No urgent need to reform UDRP, says ICANN report

International

The Internet Corporation for Assigned Names and Numbers (ICANN) has released a report on the Uniform Domain Name Dispute Resolution Policy (UDRP) concluding that none of the policy and procedural issues identified as being problematic present an urgent need for revision. In addition, the report notes that the modification of many of these areas of concern would be likely to be contentious and go beyond ICANN's original mission.

The information gathered for the report was derived from public replies to a questionnaire posted by UDRP Task Force, an ICANN Domain Name Supporting Organization. Other information came from independent studies, such as the Max-Planck Institute UDRP Study, and third-party commentaries and analyses of the policy.

The report summarizes the issues identified by the Task Force, and breaks them down into the broad categories of procedure and policy. The procedural issues include whether the panel selection processes should be modified to address concerns about potential conflicts of interest. The policy questions raised include the following:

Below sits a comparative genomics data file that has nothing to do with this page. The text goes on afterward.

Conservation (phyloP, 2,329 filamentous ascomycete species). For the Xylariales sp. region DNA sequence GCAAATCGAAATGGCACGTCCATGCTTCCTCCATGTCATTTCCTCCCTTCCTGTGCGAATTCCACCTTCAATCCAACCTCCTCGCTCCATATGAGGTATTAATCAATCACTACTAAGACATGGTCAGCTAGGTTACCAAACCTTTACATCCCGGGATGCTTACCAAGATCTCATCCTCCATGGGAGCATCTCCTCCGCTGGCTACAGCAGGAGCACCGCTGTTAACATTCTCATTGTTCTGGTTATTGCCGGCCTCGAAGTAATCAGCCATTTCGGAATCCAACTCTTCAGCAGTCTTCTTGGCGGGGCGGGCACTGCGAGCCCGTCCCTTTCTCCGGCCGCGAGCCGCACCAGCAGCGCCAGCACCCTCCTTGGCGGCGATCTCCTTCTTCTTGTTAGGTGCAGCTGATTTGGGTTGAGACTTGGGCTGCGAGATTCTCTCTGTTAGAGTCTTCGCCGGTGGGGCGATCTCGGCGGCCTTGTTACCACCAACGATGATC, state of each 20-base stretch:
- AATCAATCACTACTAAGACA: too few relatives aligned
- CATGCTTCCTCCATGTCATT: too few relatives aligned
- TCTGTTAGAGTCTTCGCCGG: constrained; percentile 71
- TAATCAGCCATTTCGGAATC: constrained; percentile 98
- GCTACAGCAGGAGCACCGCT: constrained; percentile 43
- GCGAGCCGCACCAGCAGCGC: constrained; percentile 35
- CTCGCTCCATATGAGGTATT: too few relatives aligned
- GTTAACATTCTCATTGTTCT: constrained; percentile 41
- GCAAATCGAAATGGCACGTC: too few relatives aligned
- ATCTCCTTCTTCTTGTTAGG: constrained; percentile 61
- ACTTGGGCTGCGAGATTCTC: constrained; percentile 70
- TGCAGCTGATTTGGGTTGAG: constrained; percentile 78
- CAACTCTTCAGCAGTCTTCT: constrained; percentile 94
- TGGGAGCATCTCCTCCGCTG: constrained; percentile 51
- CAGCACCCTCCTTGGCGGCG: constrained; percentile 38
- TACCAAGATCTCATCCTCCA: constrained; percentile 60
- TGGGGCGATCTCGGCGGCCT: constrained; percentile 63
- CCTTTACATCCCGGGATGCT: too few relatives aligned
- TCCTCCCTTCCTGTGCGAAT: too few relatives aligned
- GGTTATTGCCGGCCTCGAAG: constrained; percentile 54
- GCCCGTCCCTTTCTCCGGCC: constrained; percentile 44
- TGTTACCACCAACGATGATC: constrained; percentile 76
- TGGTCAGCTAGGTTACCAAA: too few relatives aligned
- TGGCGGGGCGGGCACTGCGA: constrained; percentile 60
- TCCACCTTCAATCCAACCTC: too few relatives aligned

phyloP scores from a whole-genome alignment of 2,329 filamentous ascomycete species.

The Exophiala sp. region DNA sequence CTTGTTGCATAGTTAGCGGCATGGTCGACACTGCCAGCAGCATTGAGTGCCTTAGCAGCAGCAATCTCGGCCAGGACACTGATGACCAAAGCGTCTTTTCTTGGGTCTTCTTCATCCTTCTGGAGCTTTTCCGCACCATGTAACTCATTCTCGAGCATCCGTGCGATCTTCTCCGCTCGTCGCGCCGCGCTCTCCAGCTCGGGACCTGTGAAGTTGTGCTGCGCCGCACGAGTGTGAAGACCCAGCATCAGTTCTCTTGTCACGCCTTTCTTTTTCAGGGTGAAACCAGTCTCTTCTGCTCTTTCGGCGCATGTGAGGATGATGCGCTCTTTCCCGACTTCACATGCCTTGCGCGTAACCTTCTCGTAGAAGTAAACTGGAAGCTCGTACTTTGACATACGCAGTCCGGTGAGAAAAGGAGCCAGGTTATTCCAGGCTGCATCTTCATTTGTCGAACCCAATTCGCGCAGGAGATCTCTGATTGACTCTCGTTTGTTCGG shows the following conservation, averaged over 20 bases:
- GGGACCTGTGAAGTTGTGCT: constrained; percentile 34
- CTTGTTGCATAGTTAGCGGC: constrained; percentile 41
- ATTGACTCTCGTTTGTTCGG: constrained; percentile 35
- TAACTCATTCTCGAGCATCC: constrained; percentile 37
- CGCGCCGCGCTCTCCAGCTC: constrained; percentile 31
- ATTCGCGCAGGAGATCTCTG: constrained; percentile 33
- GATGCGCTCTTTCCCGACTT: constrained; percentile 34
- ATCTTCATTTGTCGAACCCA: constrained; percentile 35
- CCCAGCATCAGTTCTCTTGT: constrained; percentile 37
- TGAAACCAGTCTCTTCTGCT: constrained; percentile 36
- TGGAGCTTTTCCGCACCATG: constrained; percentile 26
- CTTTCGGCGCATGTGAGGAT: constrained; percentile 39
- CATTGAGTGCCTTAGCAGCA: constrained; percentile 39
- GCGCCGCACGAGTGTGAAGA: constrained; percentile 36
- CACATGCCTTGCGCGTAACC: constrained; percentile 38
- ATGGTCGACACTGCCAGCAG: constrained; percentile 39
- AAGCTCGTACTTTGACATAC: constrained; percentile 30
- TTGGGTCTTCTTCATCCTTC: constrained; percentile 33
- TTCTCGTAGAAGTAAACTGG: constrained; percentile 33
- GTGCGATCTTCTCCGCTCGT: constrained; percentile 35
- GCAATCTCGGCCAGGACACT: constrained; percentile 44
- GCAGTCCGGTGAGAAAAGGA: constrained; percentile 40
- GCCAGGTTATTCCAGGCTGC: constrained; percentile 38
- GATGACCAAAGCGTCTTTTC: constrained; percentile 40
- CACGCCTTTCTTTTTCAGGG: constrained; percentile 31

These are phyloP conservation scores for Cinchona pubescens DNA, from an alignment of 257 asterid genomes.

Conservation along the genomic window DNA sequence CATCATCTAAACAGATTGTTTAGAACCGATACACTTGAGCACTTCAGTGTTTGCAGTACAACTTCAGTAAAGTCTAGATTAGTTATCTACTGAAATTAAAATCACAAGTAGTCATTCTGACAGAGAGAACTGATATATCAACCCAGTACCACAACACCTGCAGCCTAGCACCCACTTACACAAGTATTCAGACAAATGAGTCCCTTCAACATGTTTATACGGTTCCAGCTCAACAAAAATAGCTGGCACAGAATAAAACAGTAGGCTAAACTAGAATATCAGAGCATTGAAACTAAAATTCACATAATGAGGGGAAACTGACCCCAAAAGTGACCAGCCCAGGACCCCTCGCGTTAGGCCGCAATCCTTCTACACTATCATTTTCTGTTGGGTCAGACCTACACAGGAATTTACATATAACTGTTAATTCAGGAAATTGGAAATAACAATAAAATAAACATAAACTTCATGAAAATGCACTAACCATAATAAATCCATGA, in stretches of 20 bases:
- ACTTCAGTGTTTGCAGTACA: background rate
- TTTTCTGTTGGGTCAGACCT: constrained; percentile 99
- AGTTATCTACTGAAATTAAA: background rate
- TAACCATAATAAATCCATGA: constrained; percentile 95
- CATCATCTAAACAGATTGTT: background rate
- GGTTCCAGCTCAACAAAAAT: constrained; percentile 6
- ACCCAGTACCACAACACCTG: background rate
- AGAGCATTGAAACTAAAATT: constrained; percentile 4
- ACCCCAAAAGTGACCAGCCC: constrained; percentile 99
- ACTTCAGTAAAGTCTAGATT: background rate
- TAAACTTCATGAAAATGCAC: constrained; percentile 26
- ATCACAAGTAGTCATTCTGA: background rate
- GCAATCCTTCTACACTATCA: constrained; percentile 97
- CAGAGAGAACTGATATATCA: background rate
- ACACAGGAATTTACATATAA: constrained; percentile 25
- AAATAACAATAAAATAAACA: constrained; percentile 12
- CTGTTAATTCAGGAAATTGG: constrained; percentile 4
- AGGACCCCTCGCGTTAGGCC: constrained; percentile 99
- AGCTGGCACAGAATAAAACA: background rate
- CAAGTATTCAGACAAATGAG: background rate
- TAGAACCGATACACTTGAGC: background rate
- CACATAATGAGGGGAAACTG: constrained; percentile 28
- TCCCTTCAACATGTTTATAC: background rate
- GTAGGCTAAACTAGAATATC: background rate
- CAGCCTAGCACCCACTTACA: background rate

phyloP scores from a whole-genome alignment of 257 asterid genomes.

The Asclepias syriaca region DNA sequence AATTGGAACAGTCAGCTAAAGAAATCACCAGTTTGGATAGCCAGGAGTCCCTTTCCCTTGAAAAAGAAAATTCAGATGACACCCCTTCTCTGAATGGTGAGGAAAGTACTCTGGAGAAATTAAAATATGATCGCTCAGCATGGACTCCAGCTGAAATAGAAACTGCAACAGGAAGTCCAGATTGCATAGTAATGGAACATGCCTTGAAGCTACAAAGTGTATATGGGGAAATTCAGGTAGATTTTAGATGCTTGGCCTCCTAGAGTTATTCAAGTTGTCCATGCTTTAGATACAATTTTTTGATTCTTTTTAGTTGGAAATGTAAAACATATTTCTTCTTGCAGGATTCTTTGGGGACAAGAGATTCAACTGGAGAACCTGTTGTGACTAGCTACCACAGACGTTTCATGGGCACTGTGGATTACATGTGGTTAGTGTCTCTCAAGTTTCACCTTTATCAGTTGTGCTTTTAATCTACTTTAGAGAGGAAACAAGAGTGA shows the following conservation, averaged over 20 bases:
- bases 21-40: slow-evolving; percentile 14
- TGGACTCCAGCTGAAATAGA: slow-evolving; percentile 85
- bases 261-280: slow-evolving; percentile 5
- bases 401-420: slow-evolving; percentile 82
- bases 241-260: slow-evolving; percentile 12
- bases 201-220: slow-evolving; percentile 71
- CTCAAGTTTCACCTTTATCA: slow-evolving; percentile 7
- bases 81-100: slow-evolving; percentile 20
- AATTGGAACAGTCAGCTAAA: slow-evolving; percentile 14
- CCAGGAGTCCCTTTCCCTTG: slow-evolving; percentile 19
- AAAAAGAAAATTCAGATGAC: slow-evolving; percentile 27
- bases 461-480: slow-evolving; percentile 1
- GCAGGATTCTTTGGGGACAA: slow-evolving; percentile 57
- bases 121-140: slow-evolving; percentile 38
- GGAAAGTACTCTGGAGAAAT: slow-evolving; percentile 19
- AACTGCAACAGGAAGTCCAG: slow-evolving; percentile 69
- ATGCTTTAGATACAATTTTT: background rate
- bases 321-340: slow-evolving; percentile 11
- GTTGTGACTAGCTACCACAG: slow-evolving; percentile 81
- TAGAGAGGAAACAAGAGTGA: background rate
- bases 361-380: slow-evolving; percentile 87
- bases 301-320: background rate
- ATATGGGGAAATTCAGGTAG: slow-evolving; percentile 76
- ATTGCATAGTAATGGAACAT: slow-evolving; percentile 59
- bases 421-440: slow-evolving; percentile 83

• Should the policy require registrars to wait until appeal deadlines expire before taking action in response to court orders?

  • Should the policy be amended with respect to the protection of unregistered trademarks?

  • Should the policy provide guidance regarding the interpretation of the 'confusingly similar' criterion?

  • Should multiple complaints concerning the same registration and registrant be allowed?

The report points out that although it is within ICANN's scope to determine, implement and review policies establishing procedures for handling domain name disputes, it is not intended to become a legislative body that determines rules for deciding domain name disputes, especially where those rules are already addressed by local or national laws. However, the report lists the procedural questions that should be given priority in any future UDRP study, namely:

  • whether there should be improved, centralized, searchable access to administrative panel decisions;

  • whether complainant and respondent filings should be publicly available;

  • whether complainants and respondents should be allowed to amend and/or supplement their filings;

  • whether administrative panel decisions should be subject to internal appellate review; and

  • whether the procedure for implementing orders to transfer registrations should be amended.

Unfortunately, this means that the resolution of the problems identified by the surveys will not be immediately (or easily) addressed.

Timothy J Kelly and James M Gibson, Fitzpatrick Cella Harper & Scinto, New York

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